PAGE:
Sarah was “me’od” beautiful, which means she was “very” or “exceedingly” beautiful. Abraham was “me’od” (exceedingly) rich with cattle and sheep. Joshua was commanded to be strong and “me’od” (very) courageous.
Given thopse examples it’s easy to see why translators had a hard time with translating Deuteronomy 6:5 – “You shall love the Lord your God with all your …very? exceedingly?”
As difficult as it may be to find a perfect english translation, the word “me’od” clearly carries a distinct sense of “muchness,” or “abundance”. “Me’od” could very fittingly be translated to mean “wealth,” which is exactly how it was sometimes translated in ancient Aramaic and Greek versions of the old testament. At any rate, the English word “strength” is woefully inadequate to translate the word “me’od” – it might be more fitting to say, “You shall love the Lord your God with all your abundance,” or, “You shall love the Lord your God with all you have.”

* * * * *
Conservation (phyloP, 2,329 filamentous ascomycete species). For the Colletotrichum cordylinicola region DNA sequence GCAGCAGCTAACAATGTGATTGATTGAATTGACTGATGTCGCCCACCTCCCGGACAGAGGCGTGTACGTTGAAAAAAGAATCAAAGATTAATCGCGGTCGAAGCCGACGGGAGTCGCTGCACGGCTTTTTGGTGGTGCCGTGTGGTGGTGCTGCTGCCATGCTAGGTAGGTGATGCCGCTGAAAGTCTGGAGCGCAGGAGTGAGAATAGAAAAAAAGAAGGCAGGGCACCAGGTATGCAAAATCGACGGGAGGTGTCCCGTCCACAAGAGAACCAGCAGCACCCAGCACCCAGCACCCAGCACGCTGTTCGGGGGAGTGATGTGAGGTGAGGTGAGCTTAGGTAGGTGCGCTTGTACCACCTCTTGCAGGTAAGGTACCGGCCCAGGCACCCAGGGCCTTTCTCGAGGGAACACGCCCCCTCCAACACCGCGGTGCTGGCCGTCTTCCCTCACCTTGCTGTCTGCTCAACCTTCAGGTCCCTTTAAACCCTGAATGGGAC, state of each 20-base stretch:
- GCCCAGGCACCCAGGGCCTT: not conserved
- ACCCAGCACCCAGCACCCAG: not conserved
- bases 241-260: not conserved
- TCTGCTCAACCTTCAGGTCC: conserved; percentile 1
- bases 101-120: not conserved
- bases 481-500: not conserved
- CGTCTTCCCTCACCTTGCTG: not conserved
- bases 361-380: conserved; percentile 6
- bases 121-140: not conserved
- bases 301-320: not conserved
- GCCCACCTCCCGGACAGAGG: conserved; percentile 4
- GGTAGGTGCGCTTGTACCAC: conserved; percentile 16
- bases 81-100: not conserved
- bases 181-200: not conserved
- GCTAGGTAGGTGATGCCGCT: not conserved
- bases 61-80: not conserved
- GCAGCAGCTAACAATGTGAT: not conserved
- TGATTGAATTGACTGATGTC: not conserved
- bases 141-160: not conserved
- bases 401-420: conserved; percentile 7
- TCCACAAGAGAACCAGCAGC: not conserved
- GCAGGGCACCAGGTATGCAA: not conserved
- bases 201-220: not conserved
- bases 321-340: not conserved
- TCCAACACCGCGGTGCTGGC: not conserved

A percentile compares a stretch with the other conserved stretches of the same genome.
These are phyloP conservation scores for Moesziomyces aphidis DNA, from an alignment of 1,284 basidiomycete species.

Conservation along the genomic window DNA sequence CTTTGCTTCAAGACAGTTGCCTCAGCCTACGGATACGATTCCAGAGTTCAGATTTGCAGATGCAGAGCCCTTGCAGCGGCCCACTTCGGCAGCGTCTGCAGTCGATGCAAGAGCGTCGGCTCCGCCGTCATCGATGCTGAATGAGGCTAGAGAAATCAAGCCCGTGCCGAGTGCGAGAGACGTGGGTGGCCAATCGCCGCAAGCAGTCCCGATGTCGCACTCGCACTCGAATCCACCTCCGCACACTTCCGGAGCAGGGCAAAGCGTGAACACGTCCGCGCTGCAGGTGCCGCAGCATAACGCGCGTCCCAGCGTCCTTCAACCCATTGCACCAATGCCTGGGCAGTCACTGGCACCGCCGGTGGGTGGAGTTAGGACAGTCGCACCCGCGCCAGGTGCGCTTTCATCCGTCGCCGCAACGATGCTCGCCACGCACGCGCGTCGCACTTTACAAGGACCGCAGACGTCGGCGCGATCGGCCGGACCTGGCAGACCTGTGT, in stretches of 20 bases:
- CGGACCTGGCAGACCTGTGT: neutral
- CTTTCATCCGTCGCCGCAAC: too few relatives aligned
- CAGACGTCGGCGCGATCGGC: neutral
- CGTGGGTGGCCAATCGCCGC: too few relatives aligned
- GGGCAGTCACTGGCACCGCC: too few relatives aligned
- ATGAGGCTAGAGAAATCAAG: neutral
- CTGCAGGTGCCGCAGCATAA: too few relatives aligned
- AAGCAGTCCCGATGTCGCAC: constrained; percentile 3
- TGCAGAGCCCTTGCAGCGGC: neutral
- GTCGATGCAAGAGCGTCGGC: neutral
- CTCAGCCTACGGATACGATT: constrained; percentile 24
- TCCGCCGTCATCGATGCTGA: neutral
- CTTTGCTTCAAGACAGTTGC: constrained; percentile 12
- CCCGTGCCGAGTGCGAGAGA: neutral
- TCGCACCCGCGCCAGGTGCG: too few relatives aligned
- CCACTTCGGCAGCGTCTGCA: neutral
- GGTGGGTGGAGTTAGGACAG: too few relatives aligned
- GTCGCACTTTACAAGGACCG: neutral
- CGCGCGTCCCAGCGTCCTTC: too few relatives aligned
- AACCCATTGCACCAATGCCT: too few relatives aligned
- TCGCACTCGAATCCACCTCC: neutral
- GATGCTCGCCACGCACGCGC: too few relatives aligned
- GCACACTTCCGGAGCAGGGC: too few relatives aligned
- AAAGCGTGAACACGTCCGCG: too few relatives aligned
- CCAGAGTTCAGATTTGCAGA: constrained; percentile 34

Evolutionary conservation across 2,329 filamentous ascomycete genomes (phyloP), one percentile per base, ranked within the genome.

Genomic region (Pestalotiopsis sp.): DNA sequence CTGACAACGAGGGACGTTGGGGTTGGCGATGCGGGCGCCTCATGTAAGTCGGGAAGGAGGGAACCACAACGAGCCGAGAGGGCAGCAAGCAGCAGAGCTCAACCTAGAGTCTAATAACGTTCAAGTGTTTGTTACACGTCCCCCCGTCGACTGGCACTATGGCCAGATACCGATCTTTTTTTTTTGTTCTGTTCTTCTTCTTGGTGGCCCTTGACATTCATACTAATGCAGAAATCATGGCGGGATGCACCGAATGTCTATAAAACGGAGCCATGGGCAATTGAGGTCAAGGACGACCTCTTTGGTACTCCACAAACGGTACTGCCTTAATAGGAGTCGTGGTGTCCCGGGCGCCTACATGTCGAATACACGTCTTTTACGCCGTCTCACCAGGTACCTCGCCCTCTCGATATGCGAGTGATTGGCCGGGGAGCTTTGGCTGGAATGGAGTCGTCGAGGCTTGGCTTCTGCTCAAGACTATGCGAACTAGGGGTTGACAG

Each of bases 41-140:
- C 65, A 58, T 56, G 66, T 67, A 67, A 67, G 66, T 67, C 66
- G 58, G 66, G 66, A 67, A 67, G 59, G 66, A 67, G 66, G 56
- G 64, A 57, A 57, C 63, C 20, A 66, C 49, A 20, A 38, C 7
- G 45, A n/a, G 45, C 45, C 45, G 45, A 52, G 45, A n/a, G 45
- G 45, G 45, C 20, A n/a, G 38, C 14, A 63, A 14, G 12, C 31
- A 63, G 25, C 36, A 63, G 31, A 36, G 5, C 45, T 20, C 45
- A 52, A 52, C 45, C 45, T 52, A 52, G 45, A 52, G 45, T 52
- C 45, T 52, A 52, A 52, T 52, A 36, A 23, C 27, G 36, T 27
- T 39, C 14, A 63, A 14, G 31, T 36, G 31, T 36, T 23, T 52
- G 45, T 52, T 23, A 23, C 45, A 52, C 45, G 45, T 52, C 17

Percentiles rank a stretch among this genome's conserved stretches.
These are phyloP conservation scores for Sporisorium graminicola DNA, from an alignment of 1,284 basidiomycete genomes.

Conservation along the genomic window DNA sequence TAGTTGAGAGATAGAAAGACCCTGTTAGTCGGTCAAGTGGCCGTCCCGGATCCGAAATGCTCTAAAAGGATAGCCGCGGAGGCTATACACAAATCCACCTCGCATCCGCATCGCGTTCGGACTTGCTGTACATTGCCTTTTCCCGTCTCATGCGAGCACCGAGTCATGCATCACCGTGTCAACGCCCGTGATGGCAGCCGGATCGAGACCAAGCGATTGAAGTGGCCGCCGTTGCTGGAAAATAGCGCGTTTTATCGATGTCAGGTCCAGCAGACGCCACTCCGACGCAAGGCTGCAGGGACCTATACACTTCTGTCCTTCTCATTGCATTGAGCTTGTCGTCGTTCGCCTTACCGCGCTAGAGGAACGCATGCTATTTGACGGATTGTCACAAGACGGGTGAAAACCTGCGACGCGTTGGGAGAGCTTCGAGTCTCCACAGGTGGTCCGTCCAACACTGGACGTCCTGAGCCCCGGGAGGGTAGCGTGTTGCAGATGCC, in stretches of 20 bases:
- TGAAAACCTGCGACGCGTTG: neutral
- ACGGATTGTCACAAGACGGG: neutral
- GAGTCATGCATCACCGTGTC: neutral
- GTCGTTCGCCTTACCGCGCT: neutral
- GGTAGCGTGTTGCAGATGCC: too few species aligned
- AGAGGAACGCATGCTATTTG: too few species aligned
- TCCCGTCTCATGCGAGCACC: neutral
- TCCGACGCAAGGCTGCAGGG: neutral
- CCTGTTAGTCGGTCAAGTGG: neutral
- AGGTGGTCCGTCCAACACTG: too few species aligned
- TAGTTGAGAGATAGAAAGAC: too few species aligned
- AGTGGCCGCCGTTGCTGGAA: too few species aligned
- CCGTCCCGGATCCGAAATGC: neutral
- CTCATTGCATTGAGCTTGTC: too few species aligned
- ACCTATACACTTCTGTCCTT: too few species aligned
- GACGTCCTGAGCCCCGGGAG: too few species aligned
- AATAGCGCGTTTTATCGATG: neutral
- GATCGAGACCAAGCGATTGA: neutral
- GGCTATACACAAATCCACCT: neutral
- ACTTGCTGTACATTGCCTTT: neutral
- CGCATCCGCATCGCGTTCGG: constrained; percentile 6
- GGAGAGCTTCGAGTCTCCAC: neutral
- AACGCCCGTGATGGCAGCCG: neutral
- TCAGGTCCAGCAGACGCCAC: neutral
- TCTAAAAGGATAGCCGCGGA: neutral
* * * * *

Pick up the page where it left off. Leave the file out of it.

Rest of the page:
Again, that seems to fit the natural progression of the passage: we love first with our hearts – our inmost being, then with our souls – our outward conduct and the way we live our lives, and finally, with all our abundance – all of the things we have accumulated.